For decades, the history of sexuality has been a multidisciplinary project serving competing agendas. Lesbian, gay, and queer scholars have produced powerful narratives by tracing the continuity of homosexual or queer subject as continuous or discontinuous. Yet organizing historical work around categories of identity as rmal or abrmal often obscures how sexual matters were kwn or talked about in the past. Set against the backdrop of women's work experiences, friendships, and communities during World War I, Disturbing Practices draws on a substantial body of new archival material to expose the roadblocks still present in current practices and imagine new alternatives. In this landmark book, Laura Doan clarifies the ethical value and political purpose of identity history - and indeed its very capacity to give rise to invative practices borne of sustained exchange between queer studies and critical history. Disturbing Practices insists on taking seriously the imperative to step outside the logic of identity to address questions as yet unasked about the modern sexual past.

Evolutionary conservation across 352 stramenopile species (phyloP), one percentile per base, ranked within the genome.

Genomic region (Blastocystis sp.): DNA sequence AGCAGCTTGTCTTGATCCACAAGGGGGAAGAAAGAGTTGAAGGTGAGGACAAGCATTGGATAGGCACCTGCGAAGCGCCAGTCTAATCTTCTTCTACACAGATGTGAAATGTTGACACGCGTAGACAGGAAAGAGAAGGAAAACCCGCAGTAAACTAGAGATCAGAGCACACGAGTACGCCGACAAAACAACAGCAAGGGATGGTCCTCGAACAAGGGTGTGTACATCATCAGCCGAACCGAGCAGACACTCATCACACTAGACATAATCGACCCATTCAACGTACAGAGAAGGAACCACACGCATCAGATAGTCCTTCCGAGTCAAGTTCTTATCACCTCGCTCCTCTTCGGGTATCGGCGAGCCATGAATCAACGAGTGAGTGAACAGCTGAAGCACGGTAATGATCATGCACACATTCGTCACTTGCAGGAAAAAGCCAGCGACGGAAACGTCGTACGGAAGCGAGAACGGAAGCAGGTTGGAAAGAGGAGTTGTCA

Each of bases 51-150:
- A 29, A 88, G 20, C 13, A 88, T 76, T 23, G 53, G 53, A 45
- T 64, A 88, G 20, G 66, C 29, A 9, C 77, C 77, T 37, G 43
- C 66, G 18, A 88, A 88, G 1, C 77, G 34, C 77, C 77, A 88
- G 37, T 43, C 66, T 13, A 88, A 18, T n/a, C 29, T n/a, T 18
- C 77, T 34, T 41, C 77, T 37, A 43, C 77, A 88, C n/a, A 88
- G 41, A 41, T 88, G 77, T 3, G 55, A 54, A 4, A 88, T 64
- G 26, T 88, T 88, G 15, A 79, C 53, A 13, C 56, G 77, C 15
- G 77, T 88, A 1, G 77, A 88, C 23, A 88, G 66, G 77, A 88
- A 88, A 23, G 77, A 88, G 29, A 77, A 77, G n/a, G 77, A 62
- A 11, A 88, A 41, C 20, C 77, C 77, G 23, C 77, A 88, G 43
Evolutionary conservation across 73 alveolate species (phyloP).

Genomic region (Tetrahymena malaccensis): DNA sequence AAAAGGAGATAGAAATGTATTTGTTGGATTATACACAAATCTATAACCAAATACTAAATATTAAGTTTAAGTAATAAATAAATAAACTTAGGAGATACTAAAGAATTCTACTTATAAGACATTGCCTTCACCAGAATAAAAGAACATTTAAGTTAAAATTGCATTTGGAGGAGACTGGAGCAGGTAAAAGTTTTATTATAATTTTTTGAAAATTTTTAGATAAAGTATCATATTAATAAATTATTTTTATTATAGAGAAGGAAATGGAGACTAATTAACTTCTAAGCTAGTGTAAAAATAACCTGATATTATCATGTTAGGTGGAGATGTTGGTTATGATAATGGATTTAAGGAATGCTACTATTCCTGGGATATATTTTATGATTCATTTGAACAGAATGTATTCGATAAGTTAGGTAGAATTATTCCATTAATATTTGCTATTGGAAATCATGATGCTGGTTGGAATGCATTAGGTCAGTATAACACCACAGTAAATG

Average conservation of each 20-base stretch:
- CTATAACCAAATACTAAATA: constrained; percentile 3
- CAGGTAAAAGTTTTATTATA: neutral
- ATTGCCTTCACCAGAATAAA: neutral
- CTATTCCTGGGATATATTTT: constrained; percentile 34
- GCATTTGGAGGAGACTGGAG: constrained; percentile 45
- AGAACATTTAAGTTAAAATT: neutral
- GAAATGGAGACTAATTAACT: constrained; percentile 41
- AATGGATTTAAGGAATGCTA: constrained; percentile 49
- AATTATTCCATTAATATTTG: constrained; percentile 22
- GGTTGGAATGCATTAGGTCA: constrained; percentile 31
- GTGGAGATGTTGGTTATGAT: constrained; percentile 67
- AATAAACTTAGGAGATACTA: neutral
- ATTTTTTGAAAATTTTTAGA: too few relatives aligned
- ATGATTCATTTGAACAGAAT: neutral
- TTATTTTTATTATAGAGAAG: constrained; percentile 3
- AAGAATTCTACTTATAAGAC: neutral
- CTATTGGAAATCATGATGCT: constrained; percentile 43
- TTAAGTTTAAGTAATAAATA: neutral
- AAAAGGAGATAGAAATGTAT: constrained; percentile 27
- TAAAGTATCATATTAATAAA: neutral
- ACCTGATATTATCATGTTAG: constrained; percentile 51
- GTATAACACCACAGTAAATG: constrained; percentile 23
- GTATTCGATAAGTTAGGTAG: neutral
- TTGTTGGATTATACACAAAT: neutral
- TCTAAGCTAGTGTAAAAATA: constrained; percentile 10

Laura Doan is professor of cultural history and sexuality studies at the University of Manchester. She is the author of Fashioning Sapphism: The Origins of a Modern English Lesbian Culture and editor of Sexology in Culture: Labelling Bodies and Desires, among other books.